The goal is to provide and environment where users will have access to critical firm data as well as online law research materials. This allows attorneys to more effectively manage the business and practice of law. We’re excited to bring these technologies to lawyers in one easy-to-find location,” said Nik Reed, co-founder and chief operating officer at Ravel Law.

 

Article via LegalTechNews, 12 January 2016

Photo:Assignments by Ryan Hyde [Creative Commons Attribution-NonCommercial-NoDerivs]


Legal firms remain concerned about cloud privacy

Lawyers are a conservative group when it comes to adopting new technology. This continue to hold true for the ever popular cloud technologies. Concerns about privacy and security related to data breaches are holding some firms back from transitioning over to cloud storage and services. In a 2015 Cloud Security Survey released Netwrix reveals the concerns around cloud adoption among lawyers include: security and privacy of data (26 percent), migration costs (22 percent) and loss of physical controls (17 percent). Moreover, security risks include unauthorized access (32 percent), insider misuse (18 percent) and account hijacking (18 percent.)

Alex Vovk, CEO and co-founder of Netwrix, told Legaltech News “Legal departments will be reluctant to entrust their valuable data and customers’ sensitive information, until they are absolutely sure that cloud providers can offer better security than the company can ensure on-premises.” Although data security is a privacy issue for all industries, legal departments are less likely to adopt technologies that do not guarantee full protection for their data.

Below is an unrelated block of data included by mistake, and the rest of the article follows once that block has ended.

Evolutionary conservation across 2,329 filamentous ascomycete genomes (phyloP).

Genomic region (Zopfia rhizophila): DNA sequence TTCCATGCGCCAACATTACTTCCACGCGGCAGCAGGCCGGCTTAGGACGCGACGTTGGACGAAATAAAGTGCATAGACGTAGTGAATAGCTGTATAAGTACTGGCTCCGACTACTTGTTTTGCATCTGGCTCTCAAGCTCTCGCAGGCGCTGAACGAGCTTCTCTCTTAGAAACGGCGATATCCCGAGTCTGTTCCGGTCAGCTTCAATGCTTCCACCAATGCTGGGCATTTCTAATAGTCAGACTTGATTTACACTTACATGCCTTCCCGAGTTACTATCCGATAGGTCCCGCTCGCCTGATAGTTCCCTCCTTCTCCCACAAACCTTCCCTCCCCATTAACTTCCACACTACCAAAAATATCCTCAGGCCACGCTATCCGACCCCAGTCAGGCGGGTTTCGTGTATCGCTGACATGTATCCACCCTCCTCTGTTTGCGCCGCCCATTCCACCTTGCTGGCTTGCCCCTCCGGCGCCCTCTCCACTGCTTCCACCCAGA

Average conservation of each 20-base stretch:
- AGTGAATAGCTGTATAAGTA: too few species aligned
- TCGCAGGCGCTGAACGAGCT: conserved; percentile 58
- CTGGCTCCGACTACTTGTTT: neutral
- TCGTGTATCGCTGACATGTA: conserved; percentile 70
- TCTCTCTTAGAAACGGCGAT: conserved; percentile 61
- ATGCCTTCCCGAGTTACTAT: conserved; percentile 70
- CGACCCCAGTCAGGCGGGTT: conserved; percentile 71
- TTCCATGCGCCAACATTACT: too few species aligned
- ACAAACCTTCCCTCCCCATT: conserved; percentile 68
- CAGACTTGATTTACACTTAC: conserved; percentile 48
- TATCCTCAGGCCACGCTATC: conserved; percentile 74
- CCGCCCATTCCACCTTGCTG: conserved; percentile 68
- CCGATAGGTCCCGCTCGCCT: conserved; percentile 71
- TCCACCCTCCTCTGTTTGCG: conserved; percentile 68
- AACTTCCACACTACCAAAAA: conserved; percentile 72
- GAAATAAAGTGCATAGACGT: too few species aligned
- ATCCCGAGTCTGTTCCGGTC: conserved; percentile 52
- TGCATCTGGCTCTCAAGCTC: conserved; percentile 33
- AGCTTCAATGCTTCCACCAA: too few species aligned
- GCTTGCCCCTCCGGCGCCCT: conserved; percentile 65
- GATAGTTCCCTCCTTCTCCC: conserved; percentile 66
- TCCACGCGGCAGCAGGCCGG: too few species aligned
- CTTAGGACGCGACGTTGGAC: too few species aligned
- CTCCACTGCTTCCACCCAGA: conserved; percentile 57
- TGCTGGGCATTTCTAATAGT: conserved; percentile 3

Law firms may be cautious, but that doesn’t mean that they are uninterested in cloud technologies. According to the survey, 44 percent of the respondents indicated they their firms were in a stage of evaluation and discovery concerning cloud services. “This indicates that [law firms] are potentially ready to invest more in additional cloud security and consider various cloud options,” Vovk said. In fact, when it comes to hybrid cloud models, legal entities have the same interest in making the transition as private companies. In addtion, 37 percent of those surveyed favor a private cloud model.